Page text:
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NBA Chat With Jesse Blancarte 12/28/16


Join Jesse Blancarte, BaskJesse_Blancarte_Chatetball Insiders’ senior NBA editor and writer, for his weekly chat on Wednesday at 5:00 p.m. ET. Any and all questions regarding the NBA in general are welcome.

  1. Lucas

    I saw before Bulls vs Spurs Sunday Paxon came out and said the team is what it is. In your opinion what player or type of player would push Bulls to mid to top tier of conference? Also do you think Rondo or Bobby Portis could bring anything in return?

    • Jesse Blancarte

      Hey everyone and welcome to this week’s chat. A lot of interesting things going on in the Association right now, so let’s get into it:

      Lucas,

      This team needs shooting. I read part of Paxson’s interview and noted that he mentioned that the team knew that shooting would be problematic entering this season. The team started hot from the three-point line this season but, as well expected, that has regressed quite a bit. Bringing in more shooters, from any position, would be helpful for this team. Adding a wing-defender who can move the ball and knock down shots like Khris Middleton would help, but those sort of players are extremely valuable and not easy to come by. Featuring Nikola Miortic a bit more could help with their spacing issues, but it’s on him to knock down the open shot once he gets it, which he hasn’t always done.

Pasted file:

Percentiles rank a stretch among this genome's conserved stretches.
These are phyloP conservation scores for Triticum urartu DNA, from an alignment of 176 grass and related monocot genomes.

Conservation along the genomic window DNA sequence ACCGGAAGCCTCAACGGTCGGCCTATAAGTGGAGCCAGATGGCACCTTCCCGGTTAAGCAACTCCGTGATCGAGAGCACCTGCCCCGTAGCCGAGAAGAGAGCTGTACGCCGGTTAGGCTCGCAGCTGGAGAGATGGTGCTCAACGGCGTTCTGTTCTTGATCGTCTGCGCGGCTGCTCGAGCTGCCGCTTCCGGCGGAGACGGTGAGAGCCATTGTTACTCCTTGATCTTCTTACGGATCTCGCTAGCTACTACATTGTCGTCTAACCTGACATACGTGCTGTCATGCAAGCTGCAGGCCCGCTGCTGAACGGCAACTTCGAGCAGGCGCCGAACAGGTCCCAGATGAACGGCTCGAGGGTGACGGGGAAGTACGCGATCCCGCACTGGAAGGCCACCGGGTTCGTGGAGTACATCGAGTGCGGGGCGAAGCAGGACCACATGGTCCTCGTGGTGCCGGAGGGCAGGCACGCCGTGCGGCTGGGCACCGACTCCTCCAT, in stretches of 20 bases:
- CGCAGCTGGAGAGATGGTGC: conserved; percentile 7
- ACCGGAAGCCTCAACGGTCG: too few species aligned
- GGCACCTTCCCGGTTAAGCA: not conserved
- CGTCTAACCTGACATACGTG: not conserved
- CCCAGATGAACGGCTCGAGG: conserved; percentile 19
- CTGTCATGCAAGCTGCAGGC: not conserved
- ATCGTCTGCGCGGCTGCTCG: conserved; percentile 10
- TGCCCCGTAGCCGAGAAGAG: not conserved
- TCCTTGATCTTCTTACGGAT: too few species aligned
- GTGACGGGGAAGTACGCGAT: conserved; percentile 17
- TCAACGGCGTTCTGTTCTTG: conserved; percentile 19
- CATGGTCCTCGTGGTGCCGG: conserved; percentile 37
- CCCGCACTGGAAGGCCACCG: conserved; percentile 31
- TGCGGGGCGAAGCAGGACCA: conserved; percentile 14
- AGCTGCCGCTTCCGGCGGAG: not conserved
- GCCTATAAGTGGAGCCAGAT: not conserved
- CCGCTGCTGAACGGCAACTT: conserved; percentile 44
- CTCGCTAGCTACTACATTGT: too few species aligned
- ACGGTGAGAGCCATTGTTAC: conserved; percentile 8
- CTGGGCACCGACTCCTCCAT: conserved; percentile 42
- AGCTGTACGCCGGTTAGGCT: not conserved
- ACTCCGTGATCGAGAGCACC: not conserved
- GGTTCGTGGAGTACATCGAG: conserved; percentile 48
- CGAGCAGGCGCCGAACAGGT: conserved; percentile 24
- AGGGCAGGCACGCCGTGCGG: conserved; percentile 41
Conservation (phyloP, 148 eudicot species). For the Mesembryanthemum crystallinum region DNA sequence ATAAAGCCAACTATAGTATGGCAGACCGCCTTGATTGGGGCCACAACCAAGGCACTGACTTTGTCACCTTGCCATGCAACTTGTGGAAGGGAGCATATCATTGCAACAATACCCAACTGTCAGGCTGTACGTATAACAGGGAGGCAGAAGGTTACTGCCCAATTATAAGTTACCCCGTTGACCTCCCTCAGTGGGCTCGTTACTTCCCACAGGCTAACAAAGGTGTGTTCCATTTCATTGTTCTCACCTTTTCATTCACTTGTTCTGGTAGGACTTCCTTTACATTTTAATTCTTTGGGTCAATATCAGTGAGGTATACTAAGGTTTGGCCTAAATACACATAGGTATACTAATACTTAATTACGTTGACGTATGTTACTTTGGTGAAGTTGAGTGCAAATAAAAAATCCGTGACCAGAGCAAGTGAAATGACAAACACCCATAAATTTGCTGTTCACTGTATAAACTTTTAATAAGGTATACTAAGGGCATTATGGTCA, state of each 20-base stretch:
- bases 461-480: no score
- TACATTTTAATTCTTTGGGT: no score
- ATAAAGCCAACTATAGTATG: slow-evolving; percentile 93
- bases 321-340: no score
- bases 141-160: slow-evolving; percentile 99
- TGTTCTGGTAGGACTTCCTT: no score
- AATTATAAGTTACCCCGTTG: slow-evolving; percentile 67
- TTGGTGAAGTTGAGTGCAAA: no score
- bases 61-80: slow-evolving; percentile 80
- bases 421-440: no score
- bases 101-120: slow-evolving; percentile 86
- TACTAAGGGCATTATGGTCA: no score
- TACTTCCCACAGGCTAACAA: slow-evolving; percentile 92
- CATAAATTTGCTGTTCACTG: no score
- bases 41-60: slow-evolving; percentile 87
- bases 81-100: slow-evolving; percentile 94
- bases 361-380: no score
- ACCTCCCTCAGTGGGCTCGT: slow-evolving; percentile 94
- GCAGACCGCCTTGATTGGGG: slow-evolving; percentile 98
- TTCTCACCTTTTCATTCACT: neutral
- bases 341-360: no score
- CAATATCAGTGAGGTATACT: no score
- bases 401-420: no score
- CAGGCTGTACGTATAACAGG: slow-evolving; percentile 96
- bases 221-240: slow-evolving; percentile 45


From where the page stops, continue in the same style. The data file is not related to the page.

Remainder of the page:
I don’t think Rondo is getting you much in the market at this point. He has flashes, but overall isn’t the answer to any team’s problems. If he would at least play with as much defensive effort as he used to, I may have a different response here. But that hasn’t been the case for some time. Portis could return a decent amount considering his youth and skill set, but I don’t think the Bulls are interested in moving him, even for good value.